Hveravellir geothermal pool

 

In the central highlands of Iceland, you will find a beautiful geothermal area, called Hveravellir or the Hot Spring Fields. It is one of the pearls of Iceland, a nature reserve 650 meters above sea-level. After driving through the vast, barren highlands it is absolutely refreshing to encounter such an oasis.

Hveravellir is a unique nature reserve situated on the Kjolur route in the middle of the west highlands between the glaciers Langjökull and Hofsjökull. Hveravellir is one of the most beautiful geothermal areas in the world with smoking fumarolees and beautifully shaped with sky blue, boiling water. It is a special experience to have a look around, whether it is in the summer or winter. Hveravellir is located on the Kjolur route (number F35), which runs across the middle highlands from Gullfoss in the south to Blondudal in the north. The length of the route is 200 km. The distance from Gullfoss to Hveravellir is about 90 km but the distance to Blöndudal is about 110 km. Hveravellir lies about halfway between Reykjavik and Akureyri, but there are about 200 km in either direction. We can drive you to Hveravellir almost every day of the year.

Directions

To reach Hveravellir one has to continue on road no 35, Kjalvegur road, and pass Iceland’s most famous waterfall, Gullfoss in the south of Iceland. This road will then take you for some 168 km across Iceland to Blöndudalur in North-Iceland, where you will then merge with ring road 1. It is a shorter route to the north on an unpaved road through some rugged landscape – an alternative to driving on the paved ring road 1. This road is a highland road and it is a very bumpy gravel road so a 4×4 is preferred, but it can be done with a 2WD, but not the smallest of cars, as after rain the potholes are very big. This area can onlybe accessed in the summertime.Halfway through, or ca 90 km away from Gullfoss, you will encounter Hveravellir, which makes driving through this rugged landscape so worthwhile.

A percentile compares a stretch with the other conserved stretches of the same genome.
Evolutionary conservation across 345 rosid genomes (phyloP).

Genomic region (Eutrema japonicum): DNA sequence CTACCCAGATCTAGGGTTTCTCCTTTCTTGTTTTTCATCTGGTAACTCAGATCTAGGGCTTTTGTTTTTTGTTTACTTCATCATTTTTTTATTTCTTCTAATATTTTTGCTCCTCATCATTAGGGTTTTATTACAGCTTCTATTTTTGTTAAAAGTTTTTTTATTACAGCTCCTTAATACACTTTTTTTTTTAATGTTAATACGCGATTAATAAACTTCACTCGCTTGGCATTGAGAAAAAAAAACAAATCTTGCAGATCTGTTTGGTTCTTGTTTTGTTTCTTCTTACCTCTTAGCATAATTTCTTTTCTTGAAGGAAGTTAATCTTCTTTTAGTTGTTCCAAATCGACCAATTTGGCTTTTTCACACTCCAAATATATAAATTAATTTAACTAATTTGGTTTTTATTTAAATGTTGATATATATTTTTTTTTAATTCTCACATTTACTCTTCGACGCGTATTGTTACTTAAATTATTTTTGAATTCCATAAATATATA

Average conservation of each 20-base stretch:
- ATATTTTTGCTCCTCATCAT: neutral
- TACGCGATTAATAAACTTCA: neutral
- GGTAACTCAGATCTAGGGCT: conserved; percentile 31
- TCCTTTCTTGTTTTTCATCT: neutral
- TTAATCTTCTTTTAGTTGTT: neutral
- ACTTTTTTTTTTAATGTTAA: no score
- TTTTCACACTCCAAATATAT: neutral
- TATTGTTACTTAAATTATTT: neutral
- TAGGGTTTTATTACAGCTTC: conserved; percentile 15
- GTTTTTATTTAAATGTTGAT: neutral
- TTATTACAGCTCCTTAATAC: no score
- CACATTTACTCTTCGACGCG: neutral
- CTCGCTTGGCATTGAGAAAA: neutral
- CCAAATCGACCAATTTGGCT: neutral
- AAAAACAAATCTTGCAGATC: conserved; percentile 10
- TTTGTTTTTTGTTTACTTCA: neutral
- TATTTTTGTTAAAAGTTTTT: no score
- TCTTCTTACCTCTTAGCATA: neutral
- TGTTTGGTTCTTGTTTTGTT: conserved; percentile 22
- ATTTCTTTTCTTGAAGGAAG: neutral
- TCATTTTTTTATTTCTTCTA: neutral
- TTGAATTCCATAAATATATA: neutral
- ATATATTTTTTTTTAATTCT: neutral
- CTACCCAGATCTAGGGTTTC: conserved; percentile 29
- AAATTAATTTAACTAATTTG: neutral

The geothermal pool at Hveravellir is unique and breathtaking . Both hot and cold water flows to the pool, which makes it easy to regulate the temperature of the water in the pool. The water flows quickly, which means that the water is clean at all times and the medicinal qualities of the water are scientifically proven. Over 20 people can comfortably bathe in the pool at the same time.

The pool and its entire surroundings are magnificent, offering a beautiful view of the geothermal area, Kjalhraun lava field and Langjökull. There feeling of sitting in this hot pool in the wilderness of Iceland, in between two of Iceland’s glaciers, Langjökull and Hofsjökull glaciers is very serene and relaxing .The hot pool at Hveravellir is located in a warm stream and the temperature varies from 18,6-39,3 degrees C. The water in the intake pipe is much hotter though 80-90 degrees C, so caution is advised .It is therapeutic sitting in this hot pool after a long hike in the area, unfortunately there are no changing facilities in this area.

Close to the hot pool, a beautiful geothermal area with multi-coloured boiling mud pools, huffing and puffing fumaroles and beautiful azure hot springs will take your breath away. There is such beautiful geyserite, which has accumulated around some of the hot springs. It is such a delight walking around this beautiful geothermal area, looking at the various hot springs. The water in the hot springs is very hot, 70-100 degrees C, so be careful, especially if you are visiting with young children. This beautiful geothermal area has been protected since 1960.

Hveravellir is located on the edge of the 8000-year-old Kjalhraun lava field and taking a walk through the lava field is amazing, as the lava takes on all kinds of form and structures. In places, it looks like the earth has just cracked and opened up. And there is steam coming through fissures in the ground. Tourists can also visit Kjalhraun is an enormous lava field (10–12 cubic kilometers) not far from Hveravellir. The lava reaches the geothermal area. It covers a total of 180 square kilometers through which one can find many fascinating walking routes as for example to the circular crater which measures 900 meters in diameter. Kjalhraun was formed in a gigantic eruption around 8000 years ago. There was an old route through this area, which is referred to in the Viking Sagas with the first references being from around year 900. This road is called Kjalvegur road. The geothermal area here has been called the most beautiful geothermal area in Iceland.

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